Thursday, May 31, 2012

Europe 2012: Day 10 (Salzburg)

Another lovely day in Salzburg. Jenny and I visited the Festung - just before a brief period of torrential rainfall. Then came a productive set of sessions with the students, with some especially intriguing discussion about changing immigration policies in the U.S. Afterward, some fruitful one-on-ones about potential new Salzburg projects (more on that in coming months - hopefully - as things unfold). Tonight we're planning to enjoy dinner in the Great Hall of the Schloss, followed by chats throughout the evening.

Wednesday, May 30, 2012

Europe 2012: Day 9 (Salzburg)

Leg's doing better, weather's pretty nice, conversation is sparkling: A great day in Salzburg. A highlight was the chance to ride with Jenny along the tree-covered Hellbrunner Allee on rented bikes. A great way to avoid the rain!

Tuesday, May 29, 2012

Europe 2012: Day 8 (Salzburg)

Thank goodness for pain meds. The stuff I got yesterday has really worked to take the edge off. I still have to walk carefully, though, as pulling my calf the wrong way brings on the hurt. Otherwise I'm feeling much better. And here's the amazing part: While I walk like I'm stepping on hot coals, I can bike without even the slightest twinge.

Sick of staying in the Schloss, and hungry, I therefore hit the road on a rental and had a wonderful morning and early afternoon. I dropped by a nearby Billa for some grapefruit Stiegl-Radler and other necessities, grabbed some pizza at some swell chalet-looking place on the edge of the Altstadt, and then joined the other bikers picking meandering paths through town. Feeling so fine, I found a table on the upper deck at Café Tomaselli - and sampled a luscious tort and fine Austrian coffee. I kept waiting for my leg to act up, but as long as I was riding, my body said, "proceed!"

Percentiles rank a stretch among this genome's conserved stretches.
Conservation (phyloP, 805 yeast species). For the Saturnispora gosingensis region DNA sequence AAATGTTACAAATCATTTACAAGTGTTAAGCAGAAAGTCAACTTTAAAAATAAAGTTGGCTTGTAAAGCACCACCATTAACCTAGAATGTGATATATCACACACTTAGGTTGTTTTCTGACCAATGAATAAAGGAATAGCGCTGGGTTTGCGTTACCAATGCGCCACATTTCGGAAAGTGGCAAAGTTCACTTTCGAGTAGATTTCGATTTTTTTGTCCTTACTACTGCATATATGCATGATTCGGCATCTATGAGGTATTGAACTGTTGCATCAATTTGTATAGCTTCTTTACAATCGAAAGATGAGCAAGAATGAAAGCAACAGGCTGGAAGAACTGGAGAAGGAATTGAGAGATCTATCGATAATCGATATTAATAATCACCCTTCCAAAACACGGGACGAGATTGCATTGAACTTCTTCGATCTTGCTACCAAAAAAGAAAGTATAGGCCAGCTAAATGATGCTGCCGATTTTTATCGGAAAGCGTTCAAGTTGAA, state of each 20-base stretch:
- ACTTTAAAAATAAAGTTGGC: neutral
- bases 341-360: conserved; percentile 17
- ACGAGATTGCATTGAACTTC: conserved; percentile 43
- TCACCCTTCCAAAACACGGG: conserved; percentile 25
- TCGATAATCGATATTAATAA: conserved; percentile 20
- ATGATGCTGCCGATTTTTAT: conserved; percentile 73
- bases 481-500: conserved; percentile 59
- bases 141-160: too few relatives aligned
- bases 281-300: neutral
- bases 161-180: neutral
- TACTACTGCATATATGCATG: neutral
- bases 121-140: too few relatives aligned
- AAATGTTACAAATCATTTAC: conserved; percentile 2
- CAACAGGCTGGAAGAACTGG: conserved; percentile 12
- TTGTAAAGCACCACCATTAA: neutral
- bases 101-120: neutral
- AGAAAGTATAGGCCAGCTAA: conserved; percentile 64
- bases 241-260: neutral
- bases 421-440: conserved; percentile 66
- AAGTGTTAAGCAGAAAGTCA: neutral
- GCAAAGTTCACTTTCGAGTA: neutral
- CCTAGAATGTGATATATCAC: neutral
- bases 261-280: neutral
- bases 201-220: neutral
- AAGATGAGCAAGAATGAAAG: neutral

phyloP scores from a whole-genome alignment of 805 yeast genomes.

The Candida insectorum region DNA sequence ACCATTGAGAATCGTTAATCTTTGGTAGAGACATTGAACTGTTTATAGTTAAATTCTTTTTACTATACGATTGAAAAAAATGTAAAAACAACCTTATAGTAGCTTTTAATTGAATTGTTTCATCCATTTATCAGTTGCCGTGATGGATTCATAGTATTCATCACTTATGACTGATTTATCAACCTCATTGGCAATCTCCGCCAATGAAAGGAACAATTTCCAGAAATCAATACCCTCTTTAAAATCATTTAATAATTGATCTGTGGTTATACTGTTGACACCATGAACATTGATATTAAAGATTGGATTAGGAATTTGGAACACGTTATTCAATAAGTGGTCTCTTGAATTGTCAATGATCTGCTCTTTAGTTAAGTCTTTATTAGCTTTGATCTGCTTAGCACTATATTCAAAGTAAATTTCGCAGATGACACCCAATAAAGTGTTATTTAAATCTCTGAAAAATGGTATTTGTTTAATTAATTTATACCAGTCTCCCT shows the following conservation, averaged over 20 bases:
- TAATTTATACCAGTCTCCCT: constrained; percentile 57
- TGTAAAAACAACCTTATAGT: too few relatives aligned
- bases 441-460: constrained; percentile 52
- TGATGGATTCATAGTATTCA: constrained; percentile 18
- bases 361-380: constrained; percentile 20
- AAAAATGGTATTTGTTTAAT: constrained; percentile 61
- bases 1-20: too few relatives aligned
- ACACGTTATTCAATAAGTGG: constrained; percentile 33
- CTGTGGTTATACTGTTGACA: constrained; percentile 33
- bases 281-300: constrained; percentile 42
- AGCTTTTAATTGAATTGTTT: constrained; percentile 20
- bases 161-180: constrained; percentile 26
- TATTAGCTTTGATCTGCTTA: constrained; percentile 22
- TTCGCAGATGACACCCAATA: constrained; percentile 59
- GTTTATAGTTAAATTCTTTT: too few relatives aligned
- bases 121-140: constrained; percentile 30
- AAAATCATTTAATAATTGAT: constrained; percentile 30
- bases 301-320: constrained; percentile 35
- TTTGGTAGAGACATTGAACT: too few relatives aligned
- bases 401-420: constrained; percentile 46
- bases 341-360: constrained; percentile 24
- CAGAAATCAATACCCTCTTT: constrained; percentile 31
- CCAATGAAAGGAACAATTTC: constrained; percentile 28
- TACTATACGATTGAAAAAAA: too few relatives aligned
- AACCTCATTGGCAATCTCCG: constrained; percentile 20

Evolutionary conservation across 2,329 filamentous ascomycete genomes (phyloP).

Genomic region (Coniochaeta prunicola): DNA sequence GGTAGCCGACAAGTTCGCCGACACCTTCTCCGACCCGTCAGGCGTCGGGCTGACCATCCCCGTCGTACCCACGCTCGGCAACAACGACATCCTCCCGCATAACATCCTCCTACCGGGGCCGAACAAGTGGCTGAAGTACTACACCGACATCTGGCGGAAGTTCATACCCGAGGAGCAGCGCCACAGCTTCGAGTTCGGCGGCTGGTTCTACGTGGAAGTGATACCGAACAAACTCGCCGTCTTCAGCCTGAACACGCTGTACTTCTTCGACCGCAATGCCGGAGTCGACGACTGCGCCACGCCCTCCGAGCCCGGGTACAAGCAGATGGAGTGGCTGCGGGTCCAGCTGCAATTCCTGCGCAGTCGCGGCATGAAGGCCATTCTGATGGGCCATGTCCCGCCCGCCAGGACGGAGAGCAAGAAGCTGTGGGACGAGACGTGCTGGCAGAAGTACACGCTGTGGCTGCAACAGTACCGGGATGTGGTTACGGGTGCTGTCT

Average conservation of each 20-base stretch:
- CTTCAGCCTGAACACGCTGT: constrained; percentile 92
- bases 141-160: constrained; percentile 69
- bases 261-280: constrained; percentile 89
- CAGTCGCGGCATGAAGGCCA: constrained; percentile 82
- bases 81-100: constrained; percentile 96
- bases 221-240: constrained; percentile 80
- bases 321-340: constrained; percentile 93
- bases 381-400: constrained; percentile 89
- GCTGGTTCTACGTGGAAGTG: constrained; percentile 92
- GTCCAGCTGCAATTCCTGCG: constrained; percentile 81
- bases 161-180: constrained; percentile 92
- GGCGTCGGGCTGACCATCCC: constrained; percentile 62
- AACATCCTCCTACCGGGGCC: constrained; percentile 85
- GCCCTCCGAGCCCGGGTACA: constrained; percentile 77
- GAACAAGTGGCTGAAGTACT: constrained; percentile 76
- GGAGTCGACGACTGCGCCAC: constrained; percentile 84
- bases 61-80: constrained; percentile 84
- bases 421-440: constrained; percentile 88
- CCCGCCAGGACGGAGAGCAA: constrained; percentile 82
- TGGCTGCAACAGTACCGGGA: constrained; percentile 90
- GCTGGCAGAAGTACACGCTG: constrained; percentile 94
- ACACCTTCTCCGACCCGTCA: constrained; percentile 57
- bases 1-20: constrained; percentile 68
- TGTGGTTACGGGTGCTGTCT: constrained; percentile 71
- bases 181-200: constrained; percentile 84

Now I'm back, elevating the calf and relaxing. I'm still hoping to go gently while walking, but, WOW, did that bike ride feel good. In terms of mobility, I'm going slow, but I'm still going. Yeah, I'm feeling nothing but gratitude today. Best of all, Jenny and the SJSU Salzburg crew are scheduled to arrive this evening. Can't wait to see 'em and get this adventure really started!

SJSU Salzburg Scholars (photo by Bill Reckmeyer)

Monday, May 28, 2012

Europe 2012: Day 7 (Munich to Salzburg) Adventures in Austrian Health Care

Well, I got a chance to learn a little about Austria's health care system today. I woke up early today for a run and some street art photography along the Tumblingerstraße in Munich. Only I pivoted too quickly to avoid a speeding car and felt a stabbing pain in my right leg.

After trudging back about 1 1/2 miles to the hotel [today's a holiday, and I didn't see a single taxi], I went online and began the old RICE plan (rest, ice, compression, elevation). But hours later, after lugging my stuff to the train station and chugging south to Salzburg, I could still barely walk. At least I could hail a cab.

Checking in at the Schloss, the woman at the front desk heard my story and called another taxi. She said I'd be crazy not to get checked out at the nearby hospital. All my life I'd thought that these sorts of things are meant to be "walked off," but I just can't say no to an Austrian who means business. In this pleasantly efficient land of exclamation points [and honor-system newspaper stands too], there's little point in arguing.

So instead of tucking into some bratwurst at some cozy al fresco restaurant to celebrate my return to Salzburg, I found myself filling out forms at the hospital. My passport and insurance information were taken and I began to fret about the bill. The guy at the check-in desk assured me that the basic fee would be 187 EU - maybe more, but not likely a crazy amount. Almost reading my mind, someone nearby said, "You're not in America anymore."

I followed the blue line to the examination area where, after a couple questions, the nurse explained that I'd have to wait for an hour. She gestured to an old woman lying on a gurney in the hallway. I flashed back to that old Ringo Starr line: "I'm just happy to be here."